Reading these linked stories feels like living in a neighborhood and watching days go by for all the faces you recognize on the corners. Howland's sociological lucidity is unmatched, and her (re)discovery by A Public Space is long overdue.
The acclaimed collection that restored to the literary canon a long-overlooked artist of live-wire incisiveness, shredding wit, and improbable beauty. Calm Sea and Prosperous Voyage
restores to the literary canon an extraordinarily gifted writer, who was recognized as a major talent, with Guggenheim and MacArthur "genius" fellowships, before all but disappearing from public view for decades, until nearly the end of her life when her work was rediscovered.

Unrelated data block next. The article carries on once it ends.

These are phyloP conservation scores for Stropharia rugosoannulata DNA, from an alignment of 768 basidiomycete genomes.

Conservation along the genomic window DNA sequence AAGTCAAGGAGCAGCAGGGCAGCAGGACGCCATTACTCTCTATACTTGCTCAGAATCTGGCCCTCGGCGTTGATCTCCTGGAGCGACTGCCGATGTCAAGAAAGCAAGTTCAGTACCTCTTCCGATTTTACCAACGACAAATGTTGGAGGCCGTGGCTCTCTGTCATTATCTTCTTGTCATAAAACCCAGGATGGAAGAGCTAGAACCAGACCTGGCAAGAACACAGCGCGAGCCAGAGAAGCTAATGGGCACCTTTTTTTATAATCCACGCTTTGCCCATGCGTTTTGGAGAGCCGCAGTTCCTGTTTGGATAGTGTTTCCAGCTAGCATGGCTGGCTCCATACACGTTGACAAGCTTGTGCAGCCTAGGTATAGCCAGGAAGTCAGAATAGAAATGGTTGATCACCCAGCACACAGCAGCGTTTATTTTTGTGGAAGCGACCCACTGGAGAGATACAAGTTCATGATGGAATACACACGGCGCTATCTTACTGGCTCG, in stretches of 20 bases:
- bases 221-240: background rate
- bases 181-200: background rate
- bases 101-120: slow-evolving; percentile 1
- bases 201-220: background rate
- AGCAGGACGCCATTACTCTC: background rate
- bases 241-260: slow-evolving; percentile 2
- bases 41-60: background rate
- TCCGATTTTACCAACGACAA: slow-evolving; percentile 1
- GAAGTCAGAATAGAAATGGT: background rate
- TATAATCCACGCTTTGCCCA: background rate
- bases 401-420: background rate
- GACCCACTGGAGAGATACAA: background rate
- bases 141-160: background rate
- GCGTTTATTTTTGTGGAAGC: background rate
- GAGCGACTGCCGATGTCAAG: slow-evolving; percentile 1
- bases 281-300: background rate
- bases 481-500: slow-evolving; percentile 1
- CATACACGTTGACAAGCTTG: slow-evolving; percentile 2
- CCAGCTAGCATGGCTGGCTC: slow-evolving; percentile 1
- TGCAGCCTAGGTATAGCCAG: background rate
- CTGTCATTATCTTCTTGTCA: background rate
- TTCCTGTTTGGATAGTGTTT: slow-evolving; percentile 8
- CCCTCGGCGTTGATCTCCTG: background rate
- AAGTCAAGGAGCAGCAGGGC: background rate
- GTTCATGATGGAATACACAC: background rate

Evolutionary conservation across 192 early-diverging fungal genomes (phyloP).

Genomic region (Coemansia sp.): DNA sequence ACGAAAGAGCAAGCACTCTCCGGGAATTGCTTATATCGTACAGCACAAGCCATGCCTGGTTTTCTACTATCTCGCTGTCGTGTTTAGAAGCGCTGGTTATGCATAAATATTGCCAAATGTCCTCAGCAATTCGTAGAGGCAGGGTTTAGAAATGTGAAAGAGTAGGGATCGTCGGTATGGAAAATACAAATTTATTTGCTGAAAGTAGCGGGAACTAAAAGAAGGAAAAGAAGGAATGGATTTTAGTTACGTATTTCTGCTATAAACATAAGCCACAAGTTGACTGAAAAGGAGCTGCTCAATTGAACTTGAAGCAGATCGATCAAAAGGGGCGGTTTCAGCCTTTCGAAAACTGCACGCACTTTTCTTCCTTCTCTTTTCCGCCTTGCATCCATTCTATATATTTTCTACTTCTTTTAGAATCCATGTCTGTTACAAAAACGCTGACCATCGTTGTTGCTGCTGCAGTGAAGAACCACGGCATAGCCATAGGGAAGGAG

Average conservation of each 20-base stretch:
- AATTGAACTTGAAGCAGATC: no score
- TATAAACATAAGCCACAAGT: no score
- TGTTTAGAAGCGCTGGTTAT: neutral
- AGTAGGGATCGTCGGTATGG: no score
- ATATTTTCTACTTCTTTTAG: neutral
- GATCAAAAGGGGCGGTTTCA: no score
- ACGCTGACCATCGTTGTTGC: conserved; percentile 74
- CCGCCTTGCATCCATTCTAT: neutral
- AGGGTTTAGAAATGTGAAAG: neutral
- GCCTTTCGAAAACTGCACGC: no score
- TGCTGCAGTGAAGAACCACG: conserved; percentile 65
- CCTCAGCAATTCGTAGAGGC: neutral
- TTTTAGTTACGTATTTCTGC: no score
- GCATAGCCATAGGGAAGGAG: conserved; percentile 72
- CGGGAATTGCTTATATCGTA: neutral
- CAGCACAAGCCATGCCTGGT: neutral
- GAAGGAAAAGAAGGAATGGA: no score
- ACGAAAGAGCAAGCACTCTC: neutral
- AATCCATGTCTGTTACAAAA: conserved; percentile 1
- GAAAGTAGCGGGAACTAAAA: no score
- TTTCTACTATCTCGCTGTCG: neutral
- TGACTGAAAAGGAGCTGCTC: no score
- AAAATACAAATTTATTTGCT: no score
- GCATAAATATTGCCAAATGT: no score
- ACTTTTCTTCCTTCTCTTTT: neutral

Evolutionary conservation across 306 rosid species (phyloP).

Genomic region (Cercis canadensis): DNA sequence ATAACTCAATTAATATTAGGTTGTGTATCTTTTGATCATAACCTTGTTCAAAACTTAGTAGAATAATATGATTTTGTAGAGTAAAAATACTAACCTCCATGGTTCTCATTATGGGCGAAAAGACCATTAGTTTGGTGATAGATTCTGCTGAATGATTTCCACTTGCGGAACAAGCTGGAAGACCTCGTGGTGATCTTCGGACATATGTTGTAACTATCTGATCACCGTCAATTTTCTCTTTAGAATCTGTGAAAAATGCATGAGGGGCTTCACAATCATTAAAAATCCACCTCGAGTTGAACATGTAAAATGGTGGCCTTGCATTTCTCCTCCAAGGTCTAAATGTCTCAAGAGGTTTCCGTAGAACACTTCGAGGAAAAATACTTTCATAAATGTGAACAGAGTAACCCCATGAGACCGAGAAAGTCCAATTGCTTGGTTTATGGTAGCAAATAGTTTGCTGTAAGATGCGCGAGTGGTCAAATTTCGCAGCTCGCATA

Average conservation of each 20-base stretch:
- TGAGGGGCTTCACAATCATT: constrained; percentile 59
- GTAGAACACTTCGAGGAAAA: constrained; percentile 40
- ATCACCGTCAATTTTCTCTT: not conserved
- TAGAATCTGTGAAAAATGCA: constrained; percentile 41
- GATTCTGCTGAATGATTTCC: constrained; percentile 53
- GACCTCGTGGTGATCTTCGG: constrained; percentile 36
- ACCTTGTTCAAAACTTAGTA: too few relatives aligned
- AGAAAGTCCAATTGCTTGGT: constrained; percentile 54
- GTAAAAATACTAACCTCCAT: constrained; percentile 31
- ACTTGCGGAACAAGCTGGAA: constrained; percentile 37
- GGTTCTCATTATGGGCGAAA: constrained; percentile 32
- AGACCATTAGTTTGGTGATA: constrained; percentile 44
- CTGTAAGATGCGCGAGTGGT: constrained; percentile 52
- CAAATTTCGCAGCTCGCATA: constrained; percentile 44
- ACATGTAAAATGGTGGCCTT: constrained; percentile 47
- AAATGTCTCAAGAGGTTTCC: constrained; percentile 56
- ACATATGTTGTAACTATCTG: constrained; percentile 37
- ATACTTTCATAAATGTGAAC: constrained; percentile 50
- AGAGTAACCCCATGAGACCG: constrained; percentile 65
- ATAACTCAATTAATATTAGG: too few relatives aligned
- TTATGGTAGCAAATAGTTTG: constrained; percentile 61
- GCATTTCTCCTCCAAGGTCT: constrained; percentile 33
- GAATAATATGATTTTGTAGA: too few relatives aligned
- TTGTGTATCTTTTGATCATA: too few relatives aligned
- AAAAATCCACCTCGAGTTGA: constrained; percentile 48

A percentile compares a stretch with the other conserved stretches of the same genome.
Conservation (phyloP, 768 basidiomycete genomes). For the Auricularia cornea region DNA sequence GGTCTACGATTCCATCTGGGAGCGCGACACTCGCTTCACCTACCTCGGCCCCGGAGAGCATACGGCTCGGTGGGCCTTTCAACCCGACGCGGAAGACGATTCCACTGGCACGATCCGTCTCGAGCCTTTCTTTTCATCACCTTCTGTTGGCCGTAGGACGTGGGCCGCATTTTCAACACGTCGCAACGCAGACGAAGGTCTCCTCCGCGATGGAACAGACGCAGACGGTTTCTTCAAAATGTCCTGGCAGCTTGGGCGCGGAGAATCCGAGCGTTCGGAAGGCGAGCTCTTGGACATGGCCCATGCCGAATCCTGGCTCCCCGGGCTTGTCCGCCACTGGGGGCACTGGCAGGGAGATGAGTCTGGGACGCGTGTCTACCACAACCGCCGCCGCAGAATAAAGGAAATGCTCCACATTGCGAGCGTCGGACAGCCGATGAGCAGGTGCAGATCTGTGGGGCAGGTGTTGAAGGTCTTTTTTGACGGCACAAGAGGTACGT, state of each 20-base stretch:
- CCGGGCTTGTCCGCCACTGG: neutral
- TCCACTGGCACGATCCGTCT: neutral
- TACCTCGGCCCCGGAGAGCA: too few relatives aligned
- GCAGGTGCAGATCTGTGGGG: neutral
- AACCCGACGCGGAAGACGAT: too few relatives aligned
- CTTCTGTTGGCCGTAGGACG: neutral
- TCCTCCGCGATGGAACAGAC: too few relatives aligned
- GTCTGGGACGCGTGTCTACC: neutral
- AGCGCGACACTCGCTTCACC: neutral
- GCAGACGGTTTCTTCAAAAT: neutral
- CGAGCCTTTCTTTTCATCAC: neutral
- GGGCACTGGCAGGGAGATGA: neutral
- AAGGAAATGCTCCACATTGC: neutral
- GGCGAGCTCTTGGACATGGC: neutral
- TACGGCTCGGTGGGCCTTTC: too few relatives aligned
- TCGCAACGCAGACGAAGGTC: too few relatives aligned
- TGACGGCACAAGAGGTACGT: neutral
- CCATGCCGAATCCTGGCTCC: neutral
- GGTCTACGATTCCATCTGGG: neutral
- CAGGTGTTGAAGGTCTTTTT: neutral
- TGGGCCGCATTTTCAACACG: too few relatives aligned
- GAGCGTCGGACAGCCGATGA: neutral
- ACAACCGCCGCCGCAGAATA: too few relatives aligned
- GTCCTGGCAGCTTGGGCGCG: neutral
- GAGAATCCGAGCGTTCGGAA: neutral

Bette Howland herself was an outsider: an intellectual from a working-class neighborhood in Chicago; a divorc e and single mother, to the disapproval of her family; an artist chipped away at by poverty and perfection. Each of these facets plays a central role in her work. Mining her deepest emotions for her art, she chronicles the tensions of her generation--and her native city--with a flair for language in the tradition of Lucia Berlin, Kathleen Collins, and Grace Paley. Calm Sea and Prosperous Voyage
introduces a new generation of readers to a wry, brilliant observer and a writer of great empathy and sly, joyous humor. With an afterword by Honor Moore.